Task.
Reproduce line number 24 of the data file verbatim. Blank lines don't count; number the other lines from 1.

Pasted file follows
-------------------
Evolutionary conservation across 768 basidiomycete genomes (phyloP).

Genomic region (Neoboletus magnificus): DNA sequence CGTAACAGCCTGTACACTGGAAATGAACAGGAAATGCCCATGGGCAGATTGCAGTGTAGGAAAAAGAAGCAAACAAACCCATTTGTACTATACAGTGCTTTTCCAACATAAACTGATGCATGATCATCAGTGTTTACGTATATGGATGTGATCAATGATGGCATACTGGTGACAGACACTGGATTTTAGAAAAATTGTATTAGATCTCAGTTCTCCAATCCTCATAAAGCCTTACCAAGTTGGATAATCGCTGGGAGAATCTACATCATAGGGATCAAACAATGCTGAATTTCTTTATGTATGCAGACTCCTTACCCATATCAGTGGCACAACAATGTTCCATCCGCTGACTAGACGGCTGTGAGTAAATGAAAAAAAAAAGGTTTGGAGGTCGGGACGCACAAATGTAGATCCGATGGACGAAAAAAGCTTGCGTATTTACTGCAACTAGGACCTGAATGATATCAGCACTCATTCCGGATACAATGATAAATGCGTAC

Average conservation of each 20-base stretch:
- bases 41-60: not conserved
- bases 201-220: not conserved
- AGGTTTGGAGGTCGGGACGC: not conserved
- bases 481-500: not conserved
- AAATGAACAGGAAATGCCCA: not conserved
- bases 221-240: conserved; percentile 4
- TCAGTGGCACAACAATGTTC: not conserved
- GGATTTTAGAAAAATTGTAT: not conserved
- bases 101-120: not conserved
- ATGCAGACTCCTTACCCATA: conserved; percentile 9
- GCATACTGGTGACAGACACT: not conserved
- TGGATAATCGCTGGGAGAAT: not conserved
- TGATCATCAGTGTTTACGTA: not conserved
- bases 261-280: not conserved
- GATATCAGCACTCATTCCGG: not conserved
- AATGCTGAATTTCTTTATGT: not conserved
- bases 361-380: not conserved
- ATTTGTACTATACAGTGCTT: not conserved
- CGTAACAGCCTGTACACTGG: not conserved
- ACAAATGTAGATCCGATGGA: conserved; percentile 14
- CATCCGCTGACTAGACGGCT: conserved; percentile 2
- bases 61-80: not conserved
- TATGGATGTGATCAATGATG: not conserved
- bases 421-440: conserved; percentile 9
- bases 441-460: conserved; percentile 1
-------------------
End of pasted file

- CATCCGCTGACTAGACGGCT: conserved; percentile 2